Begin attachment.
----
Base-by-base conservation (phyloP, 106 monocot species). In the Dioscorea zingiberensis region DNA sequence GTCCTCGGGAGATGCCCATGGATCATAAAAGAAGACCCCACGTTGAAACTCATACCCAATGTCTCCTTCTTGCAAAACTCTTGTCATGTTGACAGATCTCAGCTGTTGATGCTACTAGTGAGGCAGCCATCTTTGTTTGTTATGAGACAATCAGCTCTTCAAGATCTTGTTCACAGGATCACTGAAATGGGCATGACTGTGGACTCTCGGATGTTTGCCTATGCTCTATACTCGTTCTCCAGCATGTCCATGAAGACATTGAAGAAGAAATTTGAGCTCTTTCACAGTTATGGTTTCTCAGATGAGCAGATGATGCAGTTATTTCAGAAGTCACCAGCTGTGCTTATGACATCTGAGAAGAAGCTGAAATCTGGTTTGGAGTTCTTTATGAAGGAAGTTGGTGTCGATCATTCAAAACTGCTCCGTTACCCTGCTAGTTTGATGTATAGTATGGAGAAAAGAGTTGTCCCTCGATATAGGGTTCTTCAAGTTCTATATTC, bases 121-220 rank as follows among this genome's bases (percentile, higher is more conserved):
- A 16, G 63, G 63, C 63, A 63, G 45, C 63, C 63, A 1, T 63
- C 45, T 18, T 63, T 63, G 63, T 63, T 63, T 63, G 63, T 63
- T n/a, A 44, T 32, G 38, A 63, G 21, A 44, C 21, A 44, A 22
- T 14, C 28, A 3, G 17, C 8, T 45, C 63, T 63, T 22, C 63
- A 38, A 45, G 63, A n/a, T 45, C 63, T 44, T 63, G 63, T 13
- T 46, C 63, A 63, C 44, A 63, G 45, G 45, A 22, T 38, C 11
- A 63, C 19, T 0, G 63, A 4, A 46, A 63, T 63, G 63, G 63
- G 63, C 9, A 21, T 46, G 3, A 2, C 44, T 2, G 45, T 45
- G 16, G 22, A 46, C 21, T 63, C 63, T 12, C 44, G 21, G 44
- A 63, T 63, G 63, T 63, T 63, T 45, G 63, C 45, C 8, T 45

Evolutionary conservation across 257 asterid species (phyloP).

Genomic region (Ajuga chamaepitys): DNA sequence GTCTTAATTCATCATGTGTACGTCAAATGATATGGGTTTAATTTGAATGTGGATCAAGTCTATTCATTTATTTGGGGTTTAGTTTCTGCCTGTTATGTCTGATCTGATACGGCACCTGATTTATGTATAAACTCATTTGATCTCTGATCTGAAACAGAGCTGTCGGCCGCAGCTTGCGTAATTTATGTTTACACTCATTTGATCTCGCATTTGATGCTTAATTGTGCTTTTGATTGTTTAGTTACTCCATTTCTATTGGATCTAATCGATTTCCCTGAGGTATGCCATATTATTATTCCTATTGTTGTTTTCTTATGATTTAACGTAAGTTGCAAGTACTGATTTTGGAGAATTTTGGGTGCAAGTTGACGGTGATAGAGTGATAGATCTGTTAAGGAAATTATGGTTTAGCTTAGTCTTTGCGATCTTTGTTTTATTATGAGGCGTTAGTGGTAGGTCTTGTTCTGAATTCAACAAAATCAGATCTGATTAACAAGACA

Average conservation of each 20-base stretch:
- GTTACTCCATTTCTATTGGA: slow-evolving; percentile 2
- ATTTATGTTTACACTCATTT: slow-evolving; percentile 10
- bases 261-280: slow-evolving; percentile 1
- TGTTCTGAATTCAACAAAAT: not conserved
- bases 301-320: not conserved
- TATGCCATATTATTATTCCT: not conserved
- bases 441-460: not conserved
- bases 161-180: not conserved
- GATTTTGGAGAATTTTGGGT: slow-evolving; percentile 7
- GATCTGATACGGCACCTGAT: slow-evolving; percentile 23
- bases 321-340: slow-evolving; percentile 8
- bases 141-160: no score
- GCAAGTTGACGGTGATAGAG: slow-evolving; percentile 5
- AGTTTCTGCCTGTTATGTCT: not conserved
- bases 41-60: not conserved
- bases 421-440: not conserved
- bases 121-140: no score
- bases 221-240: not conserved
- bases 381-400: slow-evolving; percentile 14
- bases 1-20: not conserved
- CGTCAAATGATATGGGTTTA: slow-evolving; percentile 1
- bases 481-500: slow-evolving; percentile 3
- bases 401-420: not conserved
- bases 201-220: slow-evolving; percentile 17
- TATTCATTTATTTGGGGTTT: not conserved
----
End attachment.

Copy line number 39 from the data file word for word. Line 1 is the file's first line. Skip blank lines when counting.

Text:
- TATTCATTTATTTGGGGTTT: not conserved